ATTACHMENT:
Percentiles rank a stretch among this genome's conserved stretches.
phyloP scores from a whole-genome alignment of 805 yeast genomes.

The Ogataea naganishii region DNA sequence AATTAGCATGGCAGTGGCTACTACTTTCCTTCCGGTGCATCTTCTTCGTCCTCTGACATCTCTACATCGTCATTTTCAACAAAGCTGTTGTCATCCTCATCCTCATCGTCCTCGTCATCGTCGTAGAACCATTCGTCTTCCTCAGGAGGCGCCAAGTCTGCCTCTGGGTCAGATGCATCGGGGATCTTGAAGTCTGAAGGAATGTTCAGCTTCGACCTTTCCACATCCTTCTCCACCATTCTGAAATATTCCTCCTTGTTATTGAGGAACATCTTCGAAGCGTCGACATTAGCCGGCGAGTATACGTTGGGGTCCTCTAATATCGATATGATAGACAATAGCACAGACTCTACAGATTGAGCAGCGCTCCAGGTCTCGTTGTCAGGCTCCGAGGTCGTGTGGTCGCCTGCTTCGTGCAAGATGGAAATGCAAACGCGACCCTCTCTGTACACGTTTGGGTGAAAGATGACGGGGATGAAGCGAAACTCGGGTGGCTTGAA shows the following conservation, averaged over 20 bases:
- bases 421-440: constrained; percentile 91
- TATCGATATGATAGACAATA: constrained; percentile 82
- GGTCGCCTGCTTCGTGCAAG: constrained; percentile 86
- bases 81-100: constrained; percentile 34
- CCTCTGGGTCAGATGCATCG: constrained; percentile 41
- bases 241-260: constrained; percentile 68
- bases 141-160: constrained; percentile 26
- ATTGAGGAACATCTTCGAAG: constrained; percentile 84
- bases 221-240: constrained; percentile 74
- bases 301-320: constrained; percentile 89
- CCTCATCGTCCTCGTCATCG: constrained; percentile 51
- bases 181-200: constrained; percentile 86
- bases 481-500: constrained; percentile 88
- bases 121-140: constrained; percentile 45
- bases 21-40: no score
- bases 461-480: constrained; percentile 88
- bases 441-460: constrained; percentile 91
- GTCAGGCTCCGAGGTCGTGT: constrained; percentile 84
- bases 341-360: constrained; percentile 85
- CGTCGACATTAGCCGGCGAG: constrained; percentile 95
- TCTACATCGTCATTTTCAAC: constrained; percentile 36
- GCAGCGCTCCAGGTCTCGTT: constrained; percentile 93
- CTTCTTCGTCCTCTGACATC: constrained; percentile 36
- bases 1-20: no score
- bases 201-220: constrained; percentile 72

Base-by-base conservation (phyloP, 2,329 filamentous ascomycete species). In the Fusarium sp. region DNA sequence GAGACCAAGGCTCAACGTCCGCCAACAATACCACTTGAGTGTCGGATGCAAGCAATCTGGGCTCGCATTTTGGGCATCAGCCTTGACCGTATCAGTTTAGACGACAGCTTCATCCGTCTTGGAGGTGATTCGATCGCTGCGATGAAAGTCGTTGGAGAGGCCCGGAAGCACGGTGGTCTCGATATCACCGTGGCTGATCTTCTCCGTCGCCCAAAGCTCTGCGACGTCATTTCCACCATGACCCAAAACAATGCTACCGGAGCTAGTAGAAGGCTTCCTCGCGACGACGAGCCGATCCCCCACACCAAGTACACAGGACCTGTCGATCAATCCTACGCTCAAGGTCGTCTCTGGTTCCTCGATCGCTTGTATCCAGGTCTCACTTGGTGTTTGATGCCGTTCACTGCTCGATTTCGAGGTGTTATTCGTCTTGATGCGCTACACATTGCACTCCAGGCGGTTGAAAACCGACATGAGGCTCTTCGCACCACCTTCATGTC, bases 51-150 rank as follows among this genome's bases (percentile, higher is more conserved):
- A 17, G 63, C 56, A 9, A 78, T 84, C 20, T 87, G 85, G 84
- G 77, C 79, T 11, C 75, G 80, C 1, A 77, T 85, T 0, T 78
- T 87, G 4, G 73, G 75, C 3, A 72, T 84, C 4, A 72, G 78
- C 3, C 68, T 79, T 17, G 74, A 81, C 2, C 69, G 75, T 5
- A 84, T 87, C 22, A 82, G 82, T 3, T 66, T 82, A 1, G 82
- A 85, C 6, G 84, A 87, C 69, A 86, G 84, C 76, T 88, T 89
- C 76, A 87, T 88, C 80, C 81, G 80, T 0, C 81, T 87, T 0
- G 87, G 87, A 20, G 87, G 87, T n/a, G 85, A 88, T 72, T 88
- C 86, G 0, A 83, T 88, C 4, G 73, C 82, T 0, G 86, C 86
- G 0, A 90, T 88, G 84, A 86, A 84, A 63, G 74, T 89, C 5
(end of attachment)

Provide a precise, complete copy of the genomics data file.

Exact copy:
Percentiles rank a stretch among this genome's conserved stretches.
phyloP scores from a whole-genome alignment of 805 yeast genomes.

The Ogataea naganishii region DNA sequence AATTAGCATGGCAGTGGCTACTACTTTCCTTCCGGTGCATCTTCTTCGTCCTCTGACATCTCTACATCGTCATTTTCAACAAAGCTGTTGTCATCCTCATCCTCATCGTCCTCGTCATCGTCGTAGAACCATTCGTCTTCCTCAGGAGGCGCCAAGTCTGCCTCTGGGTCAGATGCATCGGGGATCTTGAAGTCTGAAGGAATGTTCAGCTTCGACCTTTCCACATCCTTCTCCACCATTCTGAAATATTCCTCCTTGTTATTGAGGAACATCTTCGAAGCGTCGACATTAGCCGGCGAGTATACGTTGGGGTCCTCTAATATCGATATGATAGACAATAGCACAGACTCTACAGATTGAGCAGCGCTCCAGGTCTCGTTGTCAGGCTCCGAGGTCGTGTGGTCGCCTGCTTCGTGCAAGATGGAAATGCAAACGCGACCCTCTCTGTACACGTTTGGGTGAAAGATGACGGGGATGAAGCGAAACTCGGGTGGCTTGAA shows the following conservation, averaged over 20 bases:
- bases 421-440: constrained; percentile 91
- TATCGATATGATAGACAATA: constrained; percentile 82
- GGTCGCCTGCTTCGTGCAAG: constrained; percentile 86
- bases 81-100: constrained; percentile 34
- CCTCTGGGTCAGATGCATCG: constrained; percentile 41
- bases 241-260: constrained; percentile 68
- bases 141-160: constrained; percentile 26
- ATTGAGGAACATCTTCGAAG: constrained; percentile 84
- bases 221-240: constrained; percentile 74
- bases 301-320: constrained; percentile 89
- CCTCATCGTCCTCGTCATCG: constrained; percentile 51
- bases 181-200: constrained; percentile 86
- bases 481-500: constrained; percentile 88
- bases 121-140: constrained; percentile 45
- bases 21-40: no score
- bases 461-480: constrained; percentile 88
- bases 441-460: constrained; percentile 91
- GTCAGGCTCCGAGGTCGTGT: constrained; percentile 84
- bases 341-360: constrained; percentile 85
- CGTCGACATTAGCCGGCGAG: constrained; percentile 95
- TCTACATCGTCATTTTCAAC: constrained; percentile 36
- GCAGCGCTCCAGGTCTCGTT: constrained; percentile 93
- CTTCTTCGTCCTCTGACATC: constrained; percentile 36
- bases 1-20: no score
- bases 201-220: constrained; percentile 72

Base-by-base conservation (phyloP, 2,329 filamentous ascomycete species). In the Fusarium sp. region DNA sequence GAGACCAAGGCTCAACGTCCGCCAACAATACCACTTGAGTGTCGGATGCAAGCAATCTGGGCTCGCATTTTGGGCATCAGCCTTGACCGTATCAGTTTAGACGACAGCTTCATCCGTCTTGGAGGTGATTCGATCGCTGCGATGAAAGTCGTTGGAGAGGCCCGGAAGCACGGTGGTCTCGATATCACCGTGGCTGATCTTCTCCGTCGCCCAAAGCTCTGCGACGTCATTTCCACCATGACCCAAAACAATGCTACCGGAGCTAGTAGAAGGCTTCCTCGCGACGACGAGCCGATCCCCCACACCAAGTACACAGGACCTGTCGATCAATCCTACGCTCAAGGTCGTCTCTGGTTCCTCGATCGCTTGTATCCAGGTCTCACTTGGTGTTTGATGCCGTTCACTGCTCGATTTCGAGGTGTTATTCGTCTTGATGCGCTACACATTGCACTCCAGGCGGTTGAAAACCGACATGAGGCTCTTCGCACCACCTTCATGTC, bases 51-150 rank as follows among this genome's bases (percentile, higher is more conserved):
- A 17, G 63, C 56, A 9, A 78, T 84, C 20, T 87, G 85, G 84
- G 77, C 79, T 11, C 75, G 80, C 1, A 77, T 85, T 0, T 78
- T 87, G 4, G 73, G 75, C 3, A 72, T 84, C 4, A 72, G 78
- C 3, C 68, T 79, T 17, G 74, A 81, C 2, C 69, G 75, T 5
- A 84, T 87, C 22, A 82, G 82, T 3, T 66, T 82, A 1, G 82
- A 85, C 6, G 84, A 87, C 69, A 86, G 84, C 76, T 88, T 89
- C 76, A 87, T 88, C 80, C 81, G 80, T 0, C 81, T 87, T 0
- G 87, G 87, A 20, G 87, G 87, T n/a, G 85, A 88, T 72, T 88
- C 86, G 0, A 83, T 88, C 4, G 73, C 82, T 0, G 86, C 86
- G 0, A 90, T 88, G 84, A 86, A 84, A 63, G 74, T 89, C 5